Without the classic structure of departments that create walls within a company’s work dynamic, employees are free to dabble in a variety of areas. This can lead to greater job satisfaction for those who have attention struggles, enjoy change or enjoy learning new tasks.

Creativity is another huge factor in the horizontal workplace because the entire team is generally encouraged to contribute ideas. Think of it as an ongoing, open form of brainstorming. This can mean growing new opportunities or diversifying their main projects quickly when the right idea comes along.

Disadvantages of Horizontal Organizations

Horizontal organizations can be the epitome of “too many cooks in the kitchen" since everyone has equality with his colleagues. There is seldom the guiding hand and framework that help guide employees in other firms. The purpose of managers elsewhere is to have experienced oversight to steer projects in the right direction and to avert disaster as well as to squash conflicts on their teams. Without managers, horizontal companies can suffer from infighting and disorder, but they can also have employees sailing rudderless without authority and oversight.

Another downside is how team members can be expected to work in varied roles and use different skill sets. This leads to the “jack of all trades, master of none” conundrum that can see people underperforming because their potential never gets fully realized.

Finally, as much as quick action and forward momentum can be a tremendous plus in companies, it can also lead to catastrophe. Sometimes, the slow and pragmatic approach is what keeps an organization from toppling over the cliff.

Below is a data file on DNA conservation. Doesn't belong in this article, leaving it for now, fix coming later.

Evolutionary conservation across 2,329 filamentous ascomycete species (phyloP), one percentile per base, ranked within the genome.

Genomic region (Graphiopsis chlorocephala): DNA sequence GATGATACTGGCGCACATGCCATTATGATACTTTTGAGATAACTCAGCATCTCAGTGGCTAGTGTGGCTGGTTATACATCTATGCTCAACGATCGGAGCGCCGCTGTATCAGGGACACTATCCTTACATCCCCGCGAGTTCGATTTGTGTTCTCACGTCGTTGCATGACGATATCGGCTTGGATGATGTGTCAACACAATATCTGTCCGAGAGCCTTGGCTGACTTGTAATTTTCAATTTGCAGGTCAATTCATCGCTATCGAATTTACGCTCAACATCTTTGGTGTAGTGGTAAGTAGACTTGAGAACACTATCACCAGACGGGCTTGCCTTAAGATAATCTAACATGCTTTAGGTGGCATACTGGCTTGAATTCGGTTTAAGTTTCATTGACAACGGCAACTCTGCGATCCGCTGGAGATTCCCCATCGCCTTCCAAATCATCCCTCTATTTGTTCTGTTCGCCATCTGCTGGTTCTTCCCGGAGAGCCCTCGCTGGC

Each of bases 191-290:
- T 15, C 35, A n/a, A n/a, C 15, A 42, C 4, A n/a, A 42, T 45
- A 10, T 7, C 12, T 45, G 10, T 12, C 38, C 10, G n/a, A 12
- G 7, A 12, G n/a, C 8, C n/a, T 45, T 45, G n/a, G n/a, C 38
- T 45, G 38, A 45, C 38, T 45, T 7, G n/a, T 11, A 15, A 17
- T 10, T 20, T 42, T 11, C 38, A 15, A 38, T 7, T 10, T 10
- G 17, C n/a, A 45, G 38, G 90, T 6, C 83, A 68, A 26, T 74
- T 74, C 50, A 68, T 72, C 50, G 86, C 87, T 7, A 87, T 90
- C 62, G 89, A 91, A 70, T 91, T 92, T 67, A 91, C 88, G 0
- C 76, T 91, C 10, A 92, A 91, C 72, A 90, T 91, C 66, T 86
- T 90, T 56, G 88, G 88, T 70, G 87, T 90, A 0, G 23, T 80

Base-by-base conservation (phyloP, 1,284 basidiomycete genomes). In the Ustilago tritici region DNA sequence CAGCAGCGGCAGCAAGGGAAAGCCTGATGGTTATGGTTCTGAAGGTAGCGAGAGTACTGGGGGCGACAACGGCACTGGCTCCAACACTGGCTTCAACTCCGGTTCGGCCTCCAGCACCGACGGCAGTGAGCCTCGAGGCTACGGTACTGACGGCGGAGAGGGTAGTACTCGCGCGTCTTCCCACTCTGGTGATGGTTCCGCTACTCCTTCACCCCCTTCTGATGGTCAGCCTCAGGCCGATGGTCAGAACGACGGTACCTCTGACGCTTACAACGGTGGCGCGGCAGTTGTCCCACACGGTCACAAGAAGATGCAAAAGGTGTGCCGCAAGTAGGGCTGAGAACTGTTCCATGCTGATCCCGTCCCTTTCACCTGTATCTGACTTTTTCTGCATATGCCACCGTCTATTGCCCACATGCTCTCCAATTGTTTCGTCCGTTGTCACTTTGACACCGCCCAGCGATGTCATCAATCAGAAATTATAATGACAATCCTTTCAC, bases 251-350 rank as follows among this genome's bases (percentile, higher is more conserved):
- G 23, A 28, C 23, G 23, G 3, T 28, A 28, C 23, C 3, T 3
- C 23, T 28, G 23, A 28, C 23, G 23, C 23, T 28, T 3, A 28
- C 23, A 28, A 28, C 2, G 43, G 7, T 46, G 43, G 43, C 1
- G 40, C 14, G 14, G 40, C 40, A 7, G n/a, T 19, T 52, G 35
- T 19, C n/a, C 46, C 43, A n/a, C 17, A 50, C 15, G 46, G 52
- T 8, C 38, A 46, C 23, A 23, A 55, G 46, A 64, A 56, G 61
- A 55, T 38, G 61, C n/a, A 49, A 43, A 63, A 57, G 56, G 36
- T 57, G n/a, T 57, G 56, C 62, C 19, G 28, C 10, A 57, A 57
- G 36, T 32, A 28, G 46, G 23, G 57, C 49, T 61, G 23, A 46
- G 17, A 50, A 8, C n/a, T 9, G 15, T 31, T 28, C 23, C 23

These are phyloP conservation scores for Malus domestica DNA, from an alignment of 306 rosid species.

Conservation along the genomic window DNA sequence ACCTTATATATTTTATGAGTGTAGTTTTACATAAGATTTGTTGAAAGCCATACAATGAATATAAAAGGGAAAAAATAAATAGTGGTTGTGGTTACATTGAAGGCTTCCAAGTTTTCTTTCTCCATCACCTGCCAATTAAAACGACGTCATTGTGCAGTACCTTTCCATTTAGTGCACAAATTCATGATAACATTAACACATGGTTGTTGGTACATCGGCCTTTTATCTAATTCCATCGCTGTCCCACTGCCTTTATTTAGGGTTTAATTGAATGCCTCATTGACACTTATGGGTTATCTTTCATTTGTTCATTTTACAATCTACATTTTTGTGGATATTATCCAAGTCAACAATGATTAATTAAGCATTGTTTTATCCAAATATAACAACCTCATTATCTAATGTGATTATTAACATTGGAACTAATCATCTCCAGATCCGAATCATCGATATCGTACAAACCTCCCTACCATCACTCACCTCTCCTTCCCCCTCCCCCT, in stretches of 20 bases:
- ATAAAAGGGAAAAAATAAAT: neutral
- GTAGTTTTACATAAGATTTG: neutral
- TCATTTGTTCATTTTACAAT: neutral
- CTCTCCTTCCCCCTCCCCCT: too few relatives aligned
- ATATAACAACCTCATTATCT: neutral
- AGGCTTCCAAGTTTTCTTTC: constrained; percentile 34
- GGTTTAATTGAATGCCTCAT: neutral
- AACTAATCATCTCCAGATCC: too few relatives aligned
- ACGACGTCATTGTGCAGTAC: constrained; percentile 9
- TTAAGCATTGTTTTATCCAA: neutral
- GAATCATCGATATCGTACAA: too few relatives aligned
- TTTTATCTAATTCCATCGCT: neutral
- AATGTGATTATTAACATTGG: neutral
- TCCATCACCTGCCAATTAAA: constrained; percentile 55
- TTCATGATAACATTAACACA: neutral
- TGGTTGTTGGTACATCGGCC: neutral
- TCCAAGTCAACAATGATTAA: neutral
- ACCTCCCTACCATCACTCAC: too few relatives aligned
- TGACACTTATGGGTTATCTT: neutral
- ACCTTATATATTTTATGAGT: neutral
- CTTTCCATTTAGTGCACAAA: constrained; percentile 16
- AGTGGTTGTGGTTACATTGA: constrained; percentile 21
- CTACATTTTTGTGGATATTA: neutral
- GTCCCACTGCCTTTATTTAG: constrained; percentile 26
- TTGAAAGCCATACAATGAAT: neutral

So, Which Style Is Best?

Vertical and horizontal aren’t the only games in town. Matrix organizations are increasingly popular for companies that have multiple streams of business where parties may need to report to more than one superior.

Ultimately, some say that a hybrid of these styles could be the best way to ensure a corporate culture that celebrates innovation and expedience while having the framework in place that gives experience, guidance and pragmatism a starring role in the company’s day-to-day activities.

References

About the Author

Steffani Cameron is a professional writer who has written for the Washington Post, Culture, Yahoo!, Canadian Traveller, and many other platforms. Some writing projects have included ghost-writing for CEOs and doing strategy white papers. She frequently writes for corporate clients representing Fortune 500 brands on subjects that include marketing, business, and social media trends.